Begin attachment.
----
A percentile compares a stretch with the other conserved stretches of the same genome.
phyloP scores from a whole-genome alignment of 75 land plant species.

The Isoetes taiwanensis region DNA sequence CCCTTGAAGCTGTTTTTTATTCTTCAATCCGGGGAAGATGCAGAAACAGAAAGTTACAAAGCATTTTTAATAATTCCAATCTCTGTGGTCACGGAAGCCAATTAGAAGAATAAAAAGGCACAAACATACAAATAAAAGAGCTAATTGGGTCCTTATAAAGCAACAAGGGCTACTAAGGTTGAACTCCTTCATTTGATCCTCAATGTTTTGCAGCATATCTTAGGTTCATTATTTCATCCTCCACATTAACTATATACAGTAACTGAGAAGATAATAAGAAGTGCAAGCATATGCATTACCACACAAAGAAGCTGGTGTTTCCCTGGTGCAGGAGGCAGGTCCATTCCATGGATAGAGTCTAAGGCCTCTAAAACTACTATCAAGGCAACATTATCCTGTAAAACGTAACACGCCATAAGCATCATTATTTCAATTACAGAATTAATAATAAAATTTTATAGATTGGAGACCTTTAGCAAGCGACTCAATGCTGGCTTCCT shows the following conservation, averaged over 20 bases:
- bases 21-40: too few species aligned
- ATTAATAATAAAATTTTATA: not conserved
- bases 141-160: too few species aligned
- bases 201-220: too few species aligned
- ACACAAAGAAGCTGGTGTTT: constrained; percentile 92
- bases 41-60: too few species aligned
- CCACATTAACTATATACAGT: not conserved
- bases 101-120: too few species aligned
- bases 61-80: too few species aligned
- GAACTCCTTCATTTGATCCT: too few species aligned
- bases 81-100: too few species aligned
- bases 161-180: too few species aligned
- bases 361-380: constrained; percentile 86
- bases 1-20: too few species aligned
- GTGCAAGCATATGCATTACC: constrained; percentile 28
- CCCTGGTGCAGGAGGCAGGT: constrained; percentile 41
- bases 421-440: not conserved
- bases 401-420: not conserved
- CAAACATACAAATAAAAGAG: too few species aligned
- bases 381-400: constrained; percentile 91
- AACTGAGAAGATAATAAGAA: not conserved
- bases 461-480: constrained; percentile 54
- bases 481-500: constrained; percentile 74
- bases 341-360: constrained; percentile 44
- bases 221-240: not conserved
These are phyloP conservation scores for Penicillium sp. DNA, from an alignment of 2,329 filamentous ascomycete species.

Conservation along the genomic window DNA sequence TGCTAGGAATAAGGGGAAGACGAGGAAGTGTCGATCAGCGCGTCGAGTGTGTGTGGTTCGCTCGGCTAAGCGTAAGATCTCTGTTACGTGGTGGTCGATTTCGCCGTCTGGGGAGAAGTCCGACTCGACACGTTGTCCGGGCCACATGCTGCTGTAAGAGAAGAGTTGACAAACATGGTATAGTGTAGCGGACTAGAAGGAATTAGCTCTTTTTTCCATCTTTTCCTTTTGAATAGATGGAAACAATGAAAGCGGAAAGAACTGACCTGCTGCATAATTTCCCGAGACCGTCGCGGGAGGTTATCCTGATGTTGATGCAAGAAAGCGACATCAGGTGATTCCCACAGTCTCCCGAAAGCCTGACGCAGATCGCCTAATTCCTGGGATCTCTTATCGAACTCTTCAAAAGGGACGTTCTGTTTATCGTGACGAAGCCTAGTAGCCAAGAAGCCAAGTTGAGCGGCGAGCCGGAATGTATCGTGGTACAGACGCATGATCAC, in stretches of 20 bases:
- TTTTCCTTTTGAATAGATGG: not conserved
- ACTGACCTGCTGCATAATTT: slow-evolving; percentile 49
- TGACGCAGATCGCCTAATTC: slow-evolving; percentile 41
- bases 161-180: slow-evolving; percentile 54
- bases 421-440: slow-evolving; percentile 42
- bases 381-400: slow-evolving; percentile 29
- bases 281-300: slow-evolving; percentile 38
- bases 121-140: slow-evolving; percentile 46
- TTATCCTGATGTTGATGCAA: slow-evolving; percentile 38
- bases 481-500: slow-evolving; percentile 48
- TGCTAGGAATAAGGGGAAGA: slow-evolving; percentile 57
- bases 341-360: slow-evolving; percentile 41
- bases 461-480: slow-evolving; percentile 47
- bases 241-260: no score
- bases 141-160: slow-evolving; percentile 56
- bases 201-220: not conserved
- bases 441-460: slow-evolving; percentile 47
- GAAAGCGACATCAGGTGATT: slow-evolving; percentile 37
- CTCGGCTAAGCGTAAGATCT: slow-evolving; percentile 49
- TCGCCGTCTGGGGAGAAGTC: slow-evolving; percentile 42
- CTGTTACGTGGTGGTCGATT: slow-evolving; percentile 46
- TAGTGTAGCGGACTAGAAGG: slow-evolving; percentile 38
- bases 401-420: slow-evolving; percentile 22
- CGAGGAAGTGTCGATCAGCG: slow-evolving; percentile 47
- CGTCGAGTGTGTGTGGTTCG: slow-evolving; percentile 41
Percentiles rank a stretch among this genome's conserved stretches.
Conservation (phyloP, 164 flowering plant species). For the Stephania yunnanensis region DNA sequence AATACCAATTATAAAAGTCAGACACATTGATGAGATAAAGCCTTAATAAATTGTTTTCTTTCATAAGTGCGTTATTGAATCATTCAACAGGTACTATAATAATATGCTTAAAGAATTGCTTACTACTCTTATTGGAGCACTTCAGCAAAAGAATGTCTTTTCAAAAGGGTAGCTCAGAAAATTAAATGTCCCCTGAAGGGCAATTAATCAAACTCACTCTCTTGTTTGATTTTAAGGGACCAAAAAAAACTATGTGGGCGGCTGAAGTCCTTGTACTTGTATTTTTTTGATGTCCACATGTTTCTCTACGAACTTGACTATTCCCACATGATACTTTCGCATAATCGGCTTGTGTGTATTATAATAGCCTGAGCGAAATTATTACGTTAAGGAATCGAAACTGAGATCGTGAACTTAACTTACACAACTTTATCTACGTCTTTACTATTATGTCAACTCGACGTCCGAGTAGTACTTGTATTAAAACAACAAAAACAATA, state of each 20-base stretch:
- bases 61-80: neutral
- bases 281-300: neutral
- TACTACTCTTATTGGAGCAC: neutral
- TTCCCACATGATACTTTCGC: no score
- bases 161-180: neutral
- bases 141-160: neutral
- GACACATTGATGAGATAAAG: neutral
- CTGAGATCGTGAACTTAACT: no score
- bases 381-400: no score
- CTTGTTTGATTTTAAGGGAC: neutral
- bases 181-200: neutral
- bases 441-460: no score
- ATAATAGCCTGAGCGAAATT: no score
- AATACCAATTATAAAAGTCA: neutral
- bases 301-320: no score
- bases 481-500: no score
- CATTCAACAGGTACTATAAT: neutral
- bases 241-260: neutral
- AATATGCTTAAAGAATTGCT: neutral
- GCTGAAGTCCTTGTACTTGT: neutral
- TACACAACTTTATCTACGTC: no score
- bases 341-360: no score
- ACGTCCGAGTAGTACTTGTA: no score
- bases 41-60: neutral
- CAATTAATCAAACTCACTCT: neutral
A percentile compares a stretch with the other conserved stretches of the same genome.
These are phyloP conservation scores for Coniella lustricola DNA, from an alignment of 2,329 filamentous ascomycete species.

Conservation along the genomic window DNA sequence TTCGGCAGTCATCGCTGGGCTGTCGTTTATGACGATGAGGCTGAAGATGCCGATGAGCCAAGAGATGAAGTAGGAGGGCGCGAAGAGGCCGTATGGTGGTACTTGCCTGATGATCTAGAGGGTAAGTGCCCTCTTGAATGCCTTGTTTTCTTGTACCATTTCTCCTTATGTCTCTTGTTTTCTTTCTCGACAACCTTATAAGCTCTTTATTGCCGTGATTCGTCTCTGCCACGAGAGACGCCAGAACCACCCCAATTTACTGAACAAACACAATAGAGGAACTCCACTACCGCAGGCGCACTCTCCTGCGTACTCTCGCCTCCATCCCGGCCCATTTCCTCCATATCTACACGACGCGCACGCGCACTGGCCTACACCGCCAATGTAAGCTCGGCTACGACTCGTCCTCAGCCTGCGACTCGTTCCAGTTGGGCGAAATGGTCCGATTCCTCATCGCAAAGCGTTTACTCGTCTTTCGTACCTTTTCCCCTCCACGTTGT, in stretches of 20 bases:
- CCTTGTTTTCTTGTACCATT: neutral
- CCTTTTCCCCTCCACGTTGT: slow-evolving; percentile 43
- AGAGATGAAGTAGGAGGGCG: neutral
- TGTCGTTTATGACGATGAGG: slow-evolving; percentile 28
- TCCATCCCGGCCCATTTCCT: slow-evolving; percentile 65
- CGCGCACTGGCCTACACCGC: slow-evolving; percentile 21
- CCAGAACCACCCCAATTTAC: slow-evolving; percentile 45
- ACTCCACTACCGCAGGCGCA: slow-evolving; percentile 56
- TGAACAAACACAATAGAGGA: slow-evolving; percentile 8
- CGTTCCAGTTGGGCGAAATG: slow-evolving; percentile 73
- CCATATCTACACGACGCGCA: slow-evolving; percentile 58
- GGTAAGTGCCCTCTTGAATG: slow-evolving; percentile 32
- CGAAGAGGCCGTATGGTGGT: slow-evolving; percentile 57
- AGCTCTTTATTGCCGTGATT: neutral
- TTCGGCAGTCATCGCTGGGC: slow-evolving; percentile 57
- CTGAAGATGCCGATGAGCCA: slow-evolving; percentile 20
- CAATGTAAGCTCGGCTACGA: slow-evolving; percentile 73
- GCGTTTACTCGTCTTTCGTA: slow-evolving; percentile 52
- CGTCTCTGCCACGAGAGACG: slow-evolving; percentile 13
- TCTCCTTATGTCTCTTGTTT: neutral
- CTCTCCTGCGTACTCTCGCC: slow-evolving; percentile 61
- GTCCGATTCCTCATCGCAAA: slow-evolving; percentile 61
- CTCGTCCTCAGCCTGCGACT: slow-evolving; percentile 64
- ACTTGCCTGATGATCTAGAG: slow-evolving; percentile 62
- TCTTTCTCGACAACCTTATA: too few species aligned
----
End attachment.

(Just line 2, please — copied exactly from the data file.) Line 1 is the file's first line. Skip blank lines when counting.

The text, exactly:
phyloP scores from a whole-genome alignment of 75 land plant species.